How high’s the water, mama?
Three foot high and rising.
I have no idea of the origin of a song I remember from my childhood, but flooding is by no means a new problem. Furthermore, due to the very nature of the event, it is even more of a wildcard than tornadoes.
I would endeavor to propose that there is no area of land on the planet, save in permafrost regions, where flooding does not pose a threat. This is because flooding has so many potential causes. Abnormally heavy snowfall, followed by a sudden bump in average temperatures can cause six or seven feet of snow to melt at a rate which overwhelms a drainage basin. A tropical storm can push water ahead of it up river channels in a surge like those that inundated New Orleans during Katrina or left the subterranean commuter routes between the New York City burroughs filled to the brim. Sometimes, its simply an unusually wet season in a region unaccustomed to it, like occassionally occurs in the Mojave Desert, refilling the faint dotted blue lines that mark dry lake beds on the maps. Or a flash flood can concentrate all of the water that falls in a large area into a single drainage channel, throwing trees and boulders into anything in its path.
Storm surges are a unique type of flooding, and the mechanics that cause them are completely different from “freshwater” flooding. For information on the origins and dangers, please refer to my post New Normal: Hurricanes.
All other floods work in the same basic way. They are driven by a localized precipitation, soil conditions, and terrain. Let’s look at the basic math. There are 128 ounces in a gallon. Since ounces are equivalent to 30 mL or cubic centimeters, and one cubic inch is equivalent to 16.387 mL, we know that one gallon of water contains 2097.5 cubic inches of water. Since we measure rainfall in the US in tenths of an inch, and not feet, we can divide 2097.5 cubic inches by 12 inches in the vertical foot to surmise that one inch of rain falling over 174.79 square feet leaves us with one gallon of rain water. To simplify slightly, we’ll round this last figure to 175 square feet per gallon. One acre is 43560 square feet, which means that if a single acre receives an inch of rain, nearly 250 gallons of rain have fallen.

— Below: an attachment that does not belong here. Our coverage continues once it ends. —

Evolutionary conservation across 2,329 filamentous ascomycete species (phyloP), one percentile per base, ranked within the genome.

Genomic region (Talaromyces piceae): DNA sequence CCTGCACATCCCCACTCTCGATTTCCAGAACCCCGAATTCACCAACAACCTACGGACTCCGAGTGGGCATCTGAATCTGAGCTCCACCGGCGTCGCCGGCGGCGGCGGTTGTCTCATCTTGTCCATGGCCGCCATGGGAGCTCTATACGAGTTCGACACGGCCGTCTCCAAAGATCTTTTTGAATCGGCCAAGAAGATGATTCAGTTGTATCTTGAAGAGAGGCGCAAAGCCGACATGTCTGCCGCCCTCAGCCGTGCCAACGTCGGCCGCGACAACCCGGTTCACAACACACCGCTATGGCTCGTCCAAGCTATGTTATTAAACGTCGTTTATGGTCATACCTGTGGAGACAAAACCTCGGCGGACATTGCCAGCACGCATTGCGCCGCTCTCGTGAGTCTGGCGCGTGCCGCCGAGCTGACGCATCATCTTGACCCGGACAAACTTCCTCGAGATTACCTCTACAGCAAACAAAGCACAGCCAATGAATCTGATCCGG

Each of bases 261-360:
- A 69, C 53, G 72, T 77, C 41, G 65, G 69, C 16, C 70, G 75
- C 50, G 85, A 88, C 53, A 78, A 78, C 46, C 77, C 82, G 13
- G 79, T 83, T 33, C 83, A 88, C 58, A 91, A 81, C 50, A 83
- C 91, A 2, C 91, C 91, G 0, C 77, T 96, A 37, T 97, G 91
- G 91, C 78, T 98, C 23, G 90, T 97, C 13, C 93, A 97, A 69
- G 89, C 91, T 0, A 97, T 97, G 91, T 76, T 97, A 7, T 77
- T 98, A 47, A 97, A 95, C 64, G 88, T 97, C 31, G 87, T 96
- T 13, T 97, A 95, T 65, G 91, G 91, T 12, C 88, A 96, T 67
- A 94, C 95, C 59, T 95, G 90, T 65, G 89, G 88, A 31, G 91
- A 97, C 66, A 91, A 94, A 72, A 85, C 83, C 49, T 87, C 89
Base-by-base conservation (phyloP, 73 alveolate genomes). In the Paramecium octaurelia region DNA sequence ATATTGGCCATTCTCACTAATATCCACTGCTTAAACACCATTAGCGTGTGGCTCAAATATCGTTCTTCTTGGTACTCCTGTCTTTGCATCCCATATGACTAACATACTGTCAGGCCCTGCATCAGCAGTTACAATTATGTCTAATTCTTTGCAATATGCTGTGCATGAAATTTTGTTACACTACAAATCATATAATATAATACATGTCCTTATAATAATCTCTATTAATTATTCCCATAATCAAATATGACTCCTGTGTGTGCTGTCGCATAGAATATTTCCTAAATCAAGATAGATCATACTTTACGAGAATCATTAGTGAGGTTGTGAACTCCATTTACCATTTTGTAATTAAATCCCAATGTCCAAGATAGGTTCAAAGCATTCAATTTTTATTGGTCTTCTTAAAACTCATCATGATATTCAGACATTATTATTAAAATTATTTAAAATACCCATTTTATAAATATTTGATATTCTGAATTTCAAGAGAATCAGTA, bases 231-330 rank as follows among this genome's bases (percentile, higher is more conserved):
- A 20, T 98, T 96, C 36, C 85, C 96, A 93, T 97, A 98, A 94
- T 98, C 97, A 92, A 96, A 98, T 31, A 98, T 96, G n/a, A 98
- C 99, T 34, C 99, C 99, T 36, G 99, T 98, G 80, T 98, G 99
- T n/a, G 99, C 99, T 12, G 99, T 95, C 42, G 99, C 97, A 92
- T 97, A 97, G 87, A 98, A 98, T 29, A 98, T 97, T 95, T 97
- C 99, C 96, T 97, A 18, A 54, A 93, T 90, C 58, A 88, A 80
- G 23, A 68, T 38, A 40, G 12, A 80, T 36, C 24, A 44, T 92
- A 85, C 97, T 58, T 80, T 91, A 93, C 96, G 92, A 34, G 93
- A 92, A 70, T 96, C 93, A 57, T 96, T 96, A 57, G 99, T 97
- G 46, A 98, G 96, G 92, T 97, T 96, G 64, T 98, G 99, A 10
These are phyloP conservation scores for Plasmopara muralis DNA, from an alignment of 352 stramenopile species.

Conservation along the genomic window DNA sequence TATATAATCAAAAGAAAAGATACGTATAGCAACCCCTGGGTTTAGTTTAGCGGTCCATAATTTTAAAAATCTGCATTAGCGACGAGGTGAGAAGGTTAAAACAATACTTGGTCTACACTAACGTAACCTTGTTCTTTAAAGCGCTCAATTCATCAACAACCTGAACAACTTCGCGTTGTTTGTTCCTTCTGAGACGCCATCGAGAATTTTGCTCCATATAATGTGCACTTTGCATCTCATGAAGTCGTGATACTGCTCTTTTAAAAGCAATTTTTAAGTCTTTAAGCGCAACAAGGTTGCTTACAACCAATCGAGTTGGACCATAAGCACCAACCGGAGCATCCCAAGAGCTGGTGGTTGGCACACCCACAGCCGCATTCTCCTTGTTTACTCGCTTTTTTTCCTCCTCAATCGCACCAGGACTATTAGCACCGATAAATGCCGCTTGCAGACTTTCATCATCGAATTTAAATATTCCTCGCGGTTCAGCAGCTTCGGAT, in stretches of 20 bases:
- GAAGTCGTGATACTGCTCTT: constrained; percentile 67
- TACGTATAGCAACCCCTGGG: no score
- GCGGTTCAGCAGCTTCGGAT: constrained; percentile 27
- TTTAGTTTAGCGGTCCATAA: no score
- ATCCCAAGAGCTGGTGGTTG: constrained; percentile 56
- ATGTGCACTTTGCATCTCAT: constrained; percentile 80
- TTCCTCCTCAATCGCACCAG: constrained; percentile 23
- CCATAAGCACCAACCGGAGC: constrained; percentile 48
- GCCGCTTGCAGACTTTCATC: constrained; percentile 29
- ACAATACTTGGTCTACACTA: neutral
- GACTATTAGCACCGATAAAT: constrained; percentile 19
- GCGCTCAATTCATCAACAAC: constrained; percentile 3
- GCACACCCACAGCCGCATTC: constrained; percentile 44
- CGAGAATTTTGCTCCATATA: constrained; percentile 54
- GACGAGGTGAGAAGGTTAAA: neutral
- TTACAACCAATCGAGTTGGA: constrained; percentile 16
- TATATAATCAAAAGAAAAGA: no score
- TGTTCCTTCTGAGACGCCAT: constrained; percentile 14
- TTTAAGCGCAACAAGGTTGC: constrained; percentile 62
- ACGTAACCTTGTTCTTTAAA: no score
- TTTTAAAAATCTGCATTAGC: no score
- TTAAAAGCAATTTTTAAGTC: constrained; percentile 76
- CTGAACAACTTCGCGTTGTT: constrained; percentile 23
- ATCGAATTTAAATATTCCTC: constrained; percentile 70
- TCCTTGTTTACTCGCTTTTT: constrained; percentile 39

Rain storms rarely limit themselves to single acres, so lets look at the next aspect, soil conditions. The type of soil on which your home is built, and on which your community, and region rest, influences flooding. This is because the more dense the soil, either because of the size of the particles or the amount of compacting, the less water it can hold. The property I grew up on had been scraped of its topsoil to use as fill dirt at some point, leaving us with little more than yellow clay, which absorbs little water. When I was in grade school, then, anything more than a couple of inches of rain would leave us with enormous puddles to play in. In the mid 1980s, my dad had a few trucks of fill dirt put in to give us topsoil, and the flooding problem ceased because the loam and organic material could absorb more water.
Volcanic ash is very light, and unable to absorb water, making areas where ash is the primary component very prone to either flooding on the plains, or closer to the mountains, to mudslides. Concrete, of course, can absorb essentially zero water because of its dense nature, which is why street flooding is more common in urban areas than in the suburbs. You can gauge the absorbancy of your local soil every time you overwater your lawn. The less water it takes to form puddles (taking into account recent rainfall) the denser the soil.